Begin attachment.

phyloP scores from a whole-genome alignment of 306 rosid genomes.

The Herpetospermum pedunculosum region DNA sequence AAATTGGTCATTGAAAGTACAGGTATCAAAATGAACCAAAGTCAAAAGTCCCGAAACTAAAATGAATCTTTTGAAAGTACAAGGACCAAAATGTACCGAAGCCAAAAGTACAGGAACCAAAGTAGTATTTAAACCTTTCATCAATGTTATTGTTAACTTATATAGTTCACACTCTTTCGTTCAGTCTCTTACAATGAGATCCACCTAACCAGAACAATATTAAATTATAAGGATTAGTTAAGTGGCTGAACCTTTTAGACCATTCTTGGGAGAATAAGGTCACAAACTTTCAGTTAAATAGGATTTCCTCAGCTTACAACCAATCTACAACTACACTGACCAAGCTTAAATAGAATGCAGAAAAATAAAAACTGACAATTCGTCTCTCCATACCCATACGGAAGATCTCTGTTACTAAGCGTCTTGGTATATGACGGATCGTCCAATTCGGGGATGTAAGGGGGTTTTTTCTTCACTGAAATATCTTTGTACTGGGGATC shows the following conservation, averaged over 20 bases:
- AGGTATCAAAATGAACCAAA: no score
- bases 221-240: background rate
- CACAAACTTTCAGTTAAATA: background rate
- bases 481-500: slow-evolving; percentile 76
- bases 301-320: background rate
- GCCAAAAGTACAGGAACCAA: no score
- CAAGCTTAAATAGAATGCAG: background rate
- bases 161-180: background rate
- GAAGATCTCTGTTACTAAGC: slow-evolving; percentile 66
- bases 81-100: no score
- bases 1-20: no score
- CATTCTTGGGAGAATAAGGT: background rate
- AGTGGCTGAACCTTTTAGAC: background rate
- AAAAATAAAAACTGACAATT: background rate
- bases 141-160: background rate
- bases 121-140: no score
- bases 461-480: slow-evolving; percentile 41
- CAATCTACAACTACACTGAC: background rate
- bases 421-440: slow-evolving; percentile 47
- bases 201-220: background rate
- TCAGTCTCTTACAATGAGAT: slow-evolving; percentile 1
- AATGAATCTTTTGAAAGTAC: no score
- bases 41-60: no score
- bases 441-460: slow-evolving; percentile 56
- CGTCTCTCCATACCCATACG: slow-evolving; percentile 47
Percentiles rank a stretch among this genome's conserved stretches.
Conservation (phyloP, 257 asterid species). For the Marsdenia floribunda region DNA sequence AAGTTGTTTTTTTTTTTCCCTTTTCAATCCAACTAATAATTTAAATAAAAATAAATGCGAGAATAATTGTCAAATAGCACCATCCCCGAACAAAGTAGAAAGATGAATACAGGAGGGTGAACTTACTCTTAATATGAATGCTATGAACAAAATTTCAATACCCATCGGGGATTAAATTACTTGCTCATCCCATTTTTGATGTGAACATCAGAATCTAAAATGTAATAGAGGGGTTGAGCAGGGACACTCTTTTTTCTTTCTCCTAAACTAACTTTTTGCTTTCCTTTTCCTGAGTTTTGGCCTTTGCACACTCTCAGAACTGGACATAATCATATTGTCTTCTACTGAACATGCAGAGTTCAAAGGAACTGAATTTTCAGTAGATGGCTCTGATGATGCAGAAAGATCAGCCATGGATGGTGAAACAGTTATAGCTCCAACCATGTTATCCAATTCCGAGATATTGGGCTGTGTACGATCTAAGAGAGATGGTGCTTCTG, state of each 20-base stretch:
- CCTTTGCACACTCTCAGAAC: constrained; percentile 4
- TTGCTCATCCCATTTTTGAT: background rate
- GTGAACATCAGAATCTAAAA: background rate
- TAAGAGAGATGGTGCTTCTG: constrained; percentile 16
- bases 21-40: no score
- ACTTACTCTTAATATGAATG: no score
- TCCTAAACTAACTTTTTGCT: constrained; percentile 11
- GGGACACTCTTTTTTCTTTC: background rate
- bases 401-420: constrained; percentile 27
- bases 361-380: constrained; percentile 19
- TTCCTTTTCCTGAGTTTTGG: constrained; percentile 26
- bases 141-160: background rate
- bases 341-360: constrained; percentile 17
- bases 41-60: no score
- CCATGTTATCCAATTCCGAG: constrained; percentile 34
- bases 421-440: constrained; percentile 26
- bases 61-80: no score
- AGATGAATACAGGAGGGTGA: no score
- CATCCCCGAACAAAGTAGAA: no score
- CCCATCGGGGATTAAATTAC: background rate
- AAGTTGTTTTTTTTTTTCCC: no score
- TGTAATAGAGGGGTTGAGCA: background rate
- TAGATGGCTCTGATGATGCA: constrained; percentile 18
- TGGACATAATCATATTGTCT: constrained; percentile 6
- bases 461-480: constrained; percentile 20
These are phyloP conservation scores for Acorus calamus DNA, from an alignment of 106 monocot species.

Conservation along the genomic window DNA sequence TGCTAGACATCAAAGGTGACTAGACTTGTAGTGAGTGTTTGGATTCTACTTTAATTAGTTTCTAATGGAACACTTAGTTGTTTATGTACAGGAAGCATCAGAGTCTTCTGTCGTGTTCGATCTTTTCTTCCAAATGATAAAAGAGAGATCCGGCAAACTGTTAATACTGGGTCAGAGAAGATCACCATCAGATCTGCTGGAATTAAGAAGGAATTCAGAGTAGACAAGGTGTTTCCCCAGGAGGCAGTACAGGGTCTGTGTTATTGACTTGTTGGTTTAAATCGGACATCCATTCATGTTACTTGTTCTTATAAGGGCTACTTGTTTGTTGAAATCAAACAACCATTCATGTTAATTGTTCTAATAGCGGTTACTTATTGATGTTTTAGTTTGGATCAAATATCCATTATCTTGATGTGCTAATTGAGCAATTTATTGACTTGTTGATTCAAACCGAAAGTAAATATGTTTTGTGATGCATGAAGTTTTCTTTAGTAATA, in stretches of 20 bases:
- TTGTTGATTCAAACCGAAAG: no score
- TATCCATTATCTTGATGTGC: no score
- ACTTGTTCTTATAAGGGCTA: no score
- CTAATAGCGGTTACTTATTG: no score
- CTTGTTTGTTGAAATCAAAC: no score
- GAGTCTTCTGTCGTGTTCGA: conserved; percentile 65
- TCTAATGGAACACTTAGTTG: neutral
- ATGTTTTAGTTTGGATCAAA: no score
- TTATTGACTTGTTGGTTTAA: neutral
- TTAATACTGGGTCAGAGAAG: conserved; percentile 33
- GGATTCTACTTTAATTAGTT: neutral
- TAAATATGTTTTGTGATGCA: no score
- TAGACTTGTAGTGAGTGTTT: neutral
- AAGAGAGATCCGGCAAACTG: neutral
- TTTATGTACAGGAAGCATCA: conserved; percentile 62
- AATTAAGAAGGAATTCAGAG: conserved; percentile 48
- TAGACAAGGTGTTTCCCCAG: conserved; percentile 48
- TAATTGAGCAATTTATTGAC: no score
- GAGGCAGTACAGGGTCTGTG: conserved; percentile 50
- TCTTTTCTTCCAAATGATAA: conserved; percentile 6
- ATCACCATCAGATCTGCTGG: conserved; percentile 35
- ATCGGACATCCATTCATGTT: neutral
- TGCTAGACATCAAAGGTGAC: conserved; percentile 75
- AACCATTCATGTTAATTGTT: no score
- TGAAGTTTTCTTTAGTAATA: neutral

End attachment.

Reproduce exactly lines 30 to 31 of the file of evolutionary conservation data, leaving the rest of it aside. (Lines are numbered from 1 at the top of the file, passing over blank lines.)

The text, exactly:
- CCTTTGCACACTCTCAGAAC: constrained; percentile 4
- TTGCTCATCCCATTTTTGAT: background rate